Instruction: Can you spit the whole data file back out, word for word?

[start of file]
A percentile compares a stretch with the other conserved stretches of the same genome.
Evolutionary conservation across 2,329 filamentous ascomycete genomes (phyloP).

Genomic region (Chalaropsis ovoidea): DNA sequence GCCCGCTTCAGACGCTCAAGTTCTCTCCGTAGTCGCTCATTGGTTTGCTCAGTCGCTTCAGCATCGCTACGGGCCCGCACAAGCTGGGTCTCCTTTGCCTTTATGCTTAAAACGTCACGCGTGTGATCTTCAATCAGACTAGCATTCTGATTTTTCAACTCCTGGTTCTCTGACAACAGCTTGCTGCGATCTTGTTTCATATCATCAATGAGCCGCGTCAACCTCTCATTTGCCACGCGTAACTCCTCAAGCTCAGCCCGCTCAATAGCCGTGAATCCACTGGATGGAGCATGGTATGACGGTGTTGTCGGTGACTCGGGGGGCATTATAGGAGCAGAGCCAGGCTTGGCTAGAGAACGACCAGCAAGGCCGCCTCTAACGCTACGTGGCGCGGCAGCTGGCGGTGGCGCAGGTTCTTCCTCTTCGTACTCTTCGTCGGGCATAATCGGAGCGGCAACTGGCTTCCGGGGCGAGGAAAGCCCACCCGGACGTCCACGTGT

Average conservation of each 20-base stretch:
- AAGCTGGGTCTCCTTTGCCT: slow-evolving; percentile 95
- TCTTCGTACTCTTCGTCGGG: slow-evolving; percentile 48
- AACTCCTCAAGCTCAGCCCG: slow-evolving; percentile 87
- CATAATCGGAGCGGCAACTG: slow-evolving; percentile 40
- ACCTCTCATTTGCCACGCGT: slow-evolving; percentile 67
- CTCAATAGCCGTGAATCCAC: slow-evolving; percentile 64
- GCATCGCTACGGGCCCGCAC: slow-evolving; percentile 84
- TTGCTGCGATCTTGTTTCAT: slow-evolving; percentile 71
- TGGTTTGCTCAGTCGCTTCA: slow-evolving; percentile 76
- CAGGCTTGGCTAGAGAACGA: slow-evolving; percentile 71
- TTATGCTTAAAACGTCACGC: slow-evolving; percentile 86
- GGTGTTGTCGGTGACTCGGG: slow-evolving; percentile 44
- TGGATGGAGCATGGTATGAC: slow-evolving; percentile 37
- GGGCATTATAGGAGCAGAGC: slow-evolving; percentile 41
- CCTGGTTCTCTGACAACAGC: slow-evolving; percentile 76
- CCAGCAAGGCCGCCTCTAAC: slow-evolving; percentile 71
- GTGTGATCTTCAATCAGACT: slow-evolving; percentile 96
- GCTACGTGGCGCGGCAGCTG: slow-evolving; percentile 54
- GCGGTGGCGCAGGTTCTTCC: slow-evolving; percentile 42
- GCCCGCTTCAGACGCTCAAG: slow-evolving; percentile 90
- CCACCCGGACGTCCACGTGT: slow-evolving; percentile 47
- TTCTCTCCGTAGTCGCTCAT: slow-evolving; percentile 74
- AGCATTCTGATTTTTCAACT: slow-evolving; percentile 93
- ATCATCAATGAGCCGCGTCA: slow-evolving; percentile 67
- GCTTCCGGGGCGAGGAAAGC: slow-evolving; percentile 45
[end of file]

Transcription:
A percentile compares a stretch with the other conserved stretches of the same genome.
Evolutionary conservation across 2,329 filamentous ascomycete genomes (phyloP).

Genomic region (Chalaropsis ovoidea): DNA sequence GCCCGCTTCAGACGCTCAAGTTCTCTCCGTAGTCGCTCATTGGTTTGCTCAGTCGCTTCAGCATCGCTACGGGCCCGCACAAGCTGGGTCTCCTTTGCCTTTATGCTTAAAACGTCACGCGTGTGATCTTCAATCAGACTAGCATTCTGATTTTTCAACTCCTGGTTCTCTGACAACAGCTTGCTGCGATCTTGTTTCATATCATCAATGAGCCGCGTCAACCTCTCATTTGCCACGCGTAACTCCTCAAGCTCAGCCCGCTCAATAGCCGTGAATCCACTGGATGGAGCATGGTATGACGGTGTTGTCGGTGACTCGGGGGGCATTATAGGAGCAGAGCCAGGCTTGGCTAGAGAACGACCAGCAAGGCCGCCTCTAACGCTACGTGGCGCGGCAGCTGGCGGTGGCGCAGGTTCTTCCTCTTCGTACTCTTCGTCGGGCATAATCGGAGCGGCAACTGGCTTCCGGGGCGAGGAAAGCCCACCCGGACGTCCACGTGT

Average conservation of each 20-base stretch:
- AAGCTGGGTCTCCTTTGCCT: slow-evolving; percentile 95
- TCTTCGTACTCTTCGTCGGG: slow-evolving; percentile 48
- AACTCCTCAAGCTCAGCCCG: slow-evolving; percentile 87
- CATAATCGGAGCGGCAACTG: slow-evolving; percentile 40
- ACCTCTCATTTGCCACGCGT: slow-evolving; percentile 67
- CTCAATAGCCGTGAATCCAC: slow-evolving; percentile 64
- GCATCGCTACGGGCCCGCAC: slow-evolving; percentile 84
- TTGCTGCGATCTTGTTTCAT: slow-evolving; percentile 71
- TGGTTTGCTCAGTCGCTTCA: slow-evolving; percentile 76
- CAGGCTTGGCTAGAGAACGA: slow-evolving; percentile 71
- TTATGCTTAAAACGTCACGC: slow-evolving; percentile 86
- GGTGTTGTCGGTGACTCGGG: slow-evolving; percentile 44
- TGGATGGAGCATGGTATGAC: slow-evolving; percentile 37
- GGGCATTATAGGAGCAGAGC: slow-evolving; percentile 41
- CCTGGTTCTCTGACAACAGC: slow-evolving; percentile 76
- CCAGCAAGGCCGCCTCTAAC: slow-evolving; percentile 71
- GTGTGATCTTCAATCAGACT: slow-evolving; percentile 96
- GCTACGTGGCGCGGCAGCTG: slow-evolving; percentile 54
- GCGGTGGCGCAGGTTCTTCC: slow-evolving; percentile 42
- GCCCGCTTCAGACGCTCAAG: slow-evolving; percentile 90
- CCACCCGGACGTCCACGTGT: slow-evolving; percentile 47
- TTCTCTCCGTAGTCGCTCAT: slow-evolving; percentile 74
- AGCATTCTGATTTTTCAACT: slow-evolving; percentile 93
- ATCATCAATGAGCCGCGTCA: slow-evolving; percentile 67
- GCTTCCGGGGCGAGGAAAGC: slow-evolving; percentile 45